Times 26719 – Cunning methods, indeed!

Solving time: 29 minutes

Music: Holst, The Planets, Previn/LSO

I started out reading the first clues, parsing them, and writing in the answers in rapid succession. As I solved, I was thinking ‘My, these clues are quite tricky, it’s amazing I am able to solve them so quickly!” This thought, of course, soon caused me to lose momentum and begin to struggle a little. Opening up new fronts in the other quadrants of the puzzle didn’t help much, and I ended up throwing away my splendid start.

I do suspect this puzzle was a step above the usual ‘easy Monday’ fare, with both the vocabulary and the clueing at a somewhat higher level than we sometimes see. You will probably need the cryptics for many of the clues, with not as much biffing as usual.

1 COBALT, CO(LAB backwards)T. As US solvers will know, the blue dogs became extinct in the 2010 election.
4 ADJUSTER, AD + JUSTER, with a very literal literal, as opposed, say, to an insurance adjuster.
9 TUGBOAT, T(U + G.B.)O A ‘T’. A clever and elaborate cryptic.
11 SURNAME, SUR[i]NAME, another very original idea – AFAIK, that is.
12 ARECA, A(REC)A, an easy biff for solvers of US-style puzzles.
14 THIRD CLASS, THIRD + C + LASS, made easy by a clue in last Saturday’s puzzle.
16 BRIO, BR(I)O, not yet a chestnut, but not new either.
19 CAIN, CA(I)N, again, not new.
20 SCHOOLMATE, anagram of SHOT CAMEL + O[utraging].
22 CAMPANULA, CAMP + sounds like ANNULAR, a plant I never heard of an had to construct from the cryptic.
23 HURST, HU(R + S[aw])T, a word from a puzzle I blogged a long time ago.
25 NOTELET, NOT (E) LET, where both the cryptic and the literal are rather awkward.
27 ARCHWAYS, ARCH + WAYS in entirely different senses.
28 NEPHEW, PEN backwards + HEW
2 BOGIE, BOG + I.E., a bit of specialized railroad terminology.
3 LEONARDO, L(anagram of ONE)ARD + O.
6 UNRULY, U + N.(R.U. + L)Y., a nice concatenation of abbreviations.
7 TRATTORIA, TART upside-down + [vic]TORIA.
8 REEVE, [b]RE(E)VE. Yes, a ‘breve’ is a long note.
10 THE OLD COUNTRY, T(HE)OLD + COUNT + RY. IMO, the cryptic doesn’t really work; ‘has’ is not much of a containment indicator, and ‘about’ seems extraneous.
15 IDIOMATIC, I.D. + I.O.M + sounds like ATTIC, another clever one.
17 OVERTHROW, OVERT + H[utton] + ROW. The literal refers to one way of scoring in cricket, which I will take on faith. In baseball, things are different; the runners are awarded one additional base, and may or may not score a run.
21 CALLOW, CALL O[n] W, not Mae this time.
22 CANNA, hidden in [mexi]CAN NA[nny].

42 comments on “Times 26719 – Cunning methods, indeed!”

  1. I think it works, and ‘about’ has a function: HE has T OLDCOUNT about it, + RY. (I worked it out just now, after reading your blog and realizing that I’d rushed through my (incorrect) parsing at the time.)

    Edited at 2017-05-08 03:23 am (UTC)

  2. Not your everyday Monday cryptic, indeed. I struggled in particular to get HURST and EDUCTOR, and then SURNAME and LOI UNRULY. I suspect my instinct would have had me pronounce the unknown flower as ‘campaNOOla’, but fortunately I’m old enough to control my instincts. COD to SURNAME.
  3. 34 minutes, ending with the cunning tugboat. I wanted Al’s place to be alphouse until I sobered up. Never heard of canna or areca (despite any evidence that may be dug up), while the other plant sounds more like a Liszt composition.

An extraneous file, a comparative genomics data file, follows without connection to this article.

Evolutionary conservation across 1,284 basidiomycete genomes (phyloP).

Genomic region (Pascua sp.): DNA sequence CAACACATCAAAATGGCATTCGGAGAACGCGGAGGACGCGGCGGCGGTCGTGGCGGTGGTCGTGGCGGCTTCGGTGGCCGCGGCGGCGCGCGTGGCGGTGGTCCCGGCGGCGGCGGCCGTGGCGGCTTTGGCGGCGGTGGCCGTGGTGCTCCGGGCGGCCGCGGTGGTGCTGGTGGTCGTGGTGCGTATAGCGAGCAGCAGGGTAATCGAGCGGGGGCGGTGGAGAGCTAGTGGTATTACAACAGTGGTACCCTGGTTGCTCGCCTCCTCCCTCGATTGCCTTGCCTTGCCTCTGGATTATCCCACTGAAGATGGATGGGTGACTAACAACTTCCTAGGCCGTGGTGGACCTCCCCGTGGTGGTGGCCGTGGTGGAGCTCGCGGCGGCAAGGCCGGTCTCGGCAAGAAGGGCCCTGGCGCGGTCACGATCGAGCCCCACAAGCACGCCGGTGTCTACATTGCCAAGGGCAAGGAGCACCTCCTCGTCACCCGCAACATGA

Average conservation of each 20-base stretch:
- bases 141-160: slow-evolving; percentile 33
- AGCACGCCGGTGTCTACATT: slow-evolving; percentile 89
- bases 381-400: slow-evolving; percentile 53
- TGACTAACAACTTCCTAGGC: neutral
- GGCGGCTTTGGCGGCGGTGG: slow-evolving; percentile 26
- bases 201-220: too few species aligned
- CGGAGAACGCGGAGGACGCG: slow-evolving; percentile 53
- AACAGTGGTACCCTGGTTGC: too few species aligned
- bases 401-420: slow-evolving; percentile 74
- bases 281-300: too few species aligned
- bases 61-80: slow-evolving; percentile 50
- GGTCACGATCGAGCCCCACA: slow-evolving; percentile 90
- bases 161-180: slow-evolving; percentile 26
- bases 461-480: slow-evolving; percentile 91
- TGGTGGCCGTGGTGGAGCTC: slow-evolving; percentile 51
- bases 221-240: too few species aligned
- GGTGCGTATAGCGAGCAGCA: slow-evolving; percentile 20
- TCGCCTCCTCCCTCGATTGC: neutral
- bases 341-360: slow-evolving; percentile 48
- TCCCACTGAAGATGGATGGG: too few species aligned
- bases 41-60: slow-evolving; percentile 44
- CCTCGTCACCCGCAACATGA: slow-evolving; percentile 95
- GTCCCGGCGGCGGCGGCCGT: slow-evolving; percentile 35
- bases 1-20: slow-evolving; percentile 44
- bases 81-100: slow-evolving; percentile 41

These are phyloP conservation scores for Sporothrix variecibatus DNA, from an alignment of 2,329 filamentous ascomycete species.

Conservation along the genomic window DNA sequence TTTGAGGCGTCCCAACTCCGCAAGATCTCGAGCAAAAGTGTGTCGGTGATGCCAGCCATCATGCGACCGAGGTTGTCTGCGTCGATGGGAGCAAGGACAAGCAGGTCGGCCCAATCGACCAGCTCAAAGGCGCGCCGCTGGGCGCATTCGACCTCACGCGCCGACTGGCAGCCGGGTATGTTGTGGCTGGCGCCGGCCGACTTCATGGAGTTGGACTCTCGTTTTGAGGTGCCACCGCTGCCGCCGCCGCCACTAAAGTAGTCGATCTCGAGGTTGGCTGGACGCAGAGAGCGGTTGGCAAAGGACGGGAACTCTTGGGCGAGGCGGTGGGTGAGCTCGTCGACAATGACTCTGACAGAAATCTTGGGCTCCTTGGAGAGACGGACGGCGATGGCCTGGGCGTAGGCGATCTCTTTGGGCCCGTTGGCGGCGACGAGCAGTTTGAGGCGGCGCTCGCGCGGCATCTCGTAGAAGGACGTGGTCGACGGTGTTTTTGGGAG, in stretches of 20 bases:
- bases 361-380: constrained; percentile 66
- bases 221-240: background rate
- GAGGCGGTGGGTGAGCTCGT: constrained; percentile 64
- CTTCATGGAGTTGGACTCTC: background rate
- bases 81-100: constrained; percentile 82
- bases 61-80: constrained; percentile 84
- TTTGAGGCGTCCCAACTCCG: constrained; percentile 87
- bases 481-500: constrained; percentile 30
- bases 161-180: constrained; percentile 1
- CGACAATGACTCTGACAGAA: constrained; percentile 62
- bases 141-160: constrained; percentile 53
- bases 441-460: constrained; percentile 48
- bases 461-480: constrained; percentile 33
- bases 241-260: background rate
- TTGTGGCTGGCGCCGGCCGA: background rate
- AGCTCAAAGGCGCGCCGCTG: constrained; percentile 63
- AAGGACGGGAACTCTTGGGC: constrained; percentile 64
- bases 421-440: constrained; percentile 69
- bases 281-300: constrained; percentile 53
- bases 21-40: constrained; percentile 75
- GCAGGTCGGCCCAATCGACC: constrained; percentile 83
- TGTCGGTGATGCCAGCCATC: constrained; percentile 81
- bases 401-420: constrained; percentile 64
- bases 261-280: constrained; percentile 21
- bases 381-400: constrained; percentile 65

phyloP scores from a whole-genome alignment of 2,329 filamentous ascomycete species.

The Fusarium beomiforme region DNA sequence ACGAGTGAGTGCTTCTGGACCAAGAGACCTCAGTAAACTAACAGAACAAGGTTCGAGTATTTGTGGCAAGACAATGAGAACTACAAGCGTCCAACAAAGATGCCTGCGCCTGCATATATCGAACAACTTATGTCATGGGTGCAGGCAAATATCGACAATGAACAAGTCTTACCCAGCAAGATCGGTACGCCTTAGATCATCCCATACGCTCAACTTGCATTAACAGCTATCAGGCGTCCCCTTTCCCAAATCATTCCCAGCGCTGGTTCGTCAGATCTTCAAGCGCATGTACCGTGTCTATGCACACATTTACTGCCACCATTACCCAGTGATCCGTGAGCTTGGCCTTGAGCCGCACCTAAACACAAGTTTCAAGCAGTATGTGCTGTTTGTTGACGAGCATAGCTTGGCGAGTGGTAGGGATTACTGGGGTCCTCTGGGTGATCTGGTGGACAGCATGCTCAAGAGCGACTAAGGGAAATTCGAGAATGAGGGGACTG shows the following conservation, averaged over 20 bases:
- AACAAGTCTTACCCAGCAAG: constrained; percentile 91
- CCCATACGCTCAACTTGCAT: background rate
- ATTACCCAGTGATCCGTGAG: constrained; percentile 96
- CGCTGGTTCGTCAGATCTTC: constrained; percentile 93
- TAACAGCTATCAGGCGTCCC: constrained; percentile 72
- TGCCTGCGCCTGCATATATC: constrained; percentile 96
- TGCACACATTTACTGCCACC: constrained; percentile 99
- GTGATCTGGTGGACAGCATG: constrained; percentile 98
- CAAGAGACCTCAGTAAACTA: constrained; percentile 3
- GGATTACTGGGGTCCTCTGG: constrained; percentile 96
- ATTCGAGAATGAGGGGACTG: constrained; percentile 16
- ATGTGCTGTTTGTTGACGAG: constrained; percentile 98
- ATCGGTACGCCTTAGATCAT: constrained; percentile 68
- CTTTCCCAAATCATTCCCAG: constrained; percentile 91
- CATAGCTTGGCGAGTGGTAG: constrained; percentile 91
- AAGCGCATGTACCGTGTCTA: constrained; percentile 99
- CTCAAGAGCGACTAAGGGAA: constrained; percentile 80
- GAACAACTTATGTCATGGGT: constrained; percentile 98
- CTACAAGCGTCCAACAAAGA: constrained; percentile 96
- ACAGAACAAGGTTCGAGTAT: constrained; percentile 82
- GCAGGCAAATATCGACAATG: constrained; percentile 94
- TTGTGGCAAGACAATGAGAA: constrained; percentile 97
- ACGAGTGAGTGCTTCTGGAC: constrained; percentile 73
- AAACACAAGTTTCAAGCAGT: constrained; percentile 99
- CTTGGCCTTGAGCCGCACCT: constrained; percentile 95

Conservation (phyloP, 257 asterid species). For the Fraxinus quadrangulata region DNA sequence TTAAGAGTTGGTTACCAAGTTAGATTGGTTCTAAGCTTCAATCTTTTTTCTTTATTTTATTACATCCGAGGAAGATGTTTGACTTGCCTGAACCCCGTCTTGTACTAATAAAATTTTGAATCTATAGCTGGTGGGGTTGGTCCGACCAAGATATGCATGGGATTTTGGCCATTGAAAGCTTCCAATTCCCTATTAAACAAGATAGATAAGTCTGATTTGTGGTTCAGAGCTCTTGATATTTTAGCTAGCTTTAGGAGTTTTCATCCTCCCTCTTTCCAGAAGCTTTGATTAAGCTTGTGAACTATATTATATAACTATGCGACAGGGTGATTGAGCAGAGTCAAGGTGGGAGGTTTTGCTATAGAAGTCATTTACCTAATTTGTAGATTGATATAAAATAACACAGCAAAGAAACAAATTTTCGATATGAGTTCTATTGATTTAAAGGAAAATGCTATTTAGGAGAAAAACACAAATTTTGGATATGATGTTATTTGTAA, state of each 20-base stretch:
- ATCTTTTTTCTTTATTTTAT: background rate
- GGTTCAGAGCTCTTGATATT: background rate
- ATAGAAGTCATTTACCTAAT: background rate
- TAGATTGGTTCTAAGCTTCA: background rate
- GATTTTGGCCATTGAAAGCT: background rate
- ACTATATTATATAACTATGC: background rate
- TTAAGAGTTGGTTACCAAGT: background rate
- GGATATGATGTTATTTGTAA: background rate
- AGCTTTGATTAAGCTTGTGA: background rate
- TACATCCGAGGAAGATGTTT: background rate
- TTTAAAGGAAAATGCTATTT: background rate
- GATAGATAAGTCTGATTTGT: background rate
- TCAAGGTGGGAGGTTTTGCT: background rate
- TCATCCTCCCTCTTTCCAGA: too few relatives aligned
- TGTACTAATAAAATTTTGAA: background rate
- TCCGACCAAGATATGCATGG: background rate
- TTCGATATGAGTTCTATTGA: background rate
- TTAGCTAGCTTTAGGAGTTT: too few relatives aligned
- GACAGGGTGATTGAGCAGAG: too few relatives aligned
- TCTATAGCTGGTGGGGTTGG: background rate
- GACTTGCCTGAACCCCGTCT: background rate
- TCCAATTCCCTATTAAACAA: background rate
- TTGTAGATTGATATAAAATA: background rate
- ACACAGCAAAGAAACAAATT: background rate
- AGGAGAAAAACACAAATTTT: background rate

4. Too hard today for me, but thanks for the blog which explains the gaps.

    In 5d, womans = dis, island = iona, note = te, but why does pass = defile?

    1. A defile is ‘a narrow pass or gorge, esp one between two mountains’ (Collins). Worth remembrering this, because it pops up fairly regularly.
  5. After returning to form with a successful 6 minute run through today’s Quickie by Izetti I came within a couple of whiskers of achieving my 30 minute 15×15 target, which would have been a real success after my efforts of the past three weeks, but unfortunately I fell in the final furlong. CAMPANULA and EDUCTOR beat me. I didn’t know ARECA or PAU as a city although I have probably met both before at some point but this didn’t prevent me solving the clues. I agree with those defending 10dn. The phrase was used as the title of a 1977 play by Alan Bennett.

    Edited at 2017-05-08 05:29 am (UTC)

  6. 14:20 … you’re right, vinyl — not as biffable as usual for a Monday. Not that that stopped me.

    Mostly, I’m delighted to have remembered that educater only has one E.

    1. In my part of Sarf London it’s Edjicater. But even we wouldn’t have been so naff as to spell specialised with a Zed! As our esteemed blogger (Sorry Vinyl) has today (2D) in an English Crossword Forum rather than one that uses Merriam Webster as it’s primary reference. 🙂

      Edited at 2017-05-08 02:14 pm (UTC)

      1. I thought The Times used -ize in line with the OED—one of the few things the Americans get right 😉
        1. Oh, apparently they dropped it in 1992. Shows how long I’ve been doing the crossword electronically and not reading the paper. 🙂

          Wikipedia “Oxford Spelling”

  7. 14:16. I found this mostly pretty straightforward, with quite a lot of biffing and generous wordplay for the plants. However I got very badly stuck on my last in, 26ac. First it took me ages to see the answer, and then I agonised over whether it should be EDUCTOR or EDUCTER. In the end I plumped for the right one, but I spent over five minutes on that clue alone.
  8. For some reason I found this a breeze: it’s not often I manage a sub-2xJasons, even if only by 2 seconds, a combination of stuff I know (even the greenstuff) and friendly wordplay.
    Pity really. There’s things to do today and now I have no excuses.
  9. No great problems with this one – a fair test on a slightly dozy Monday morning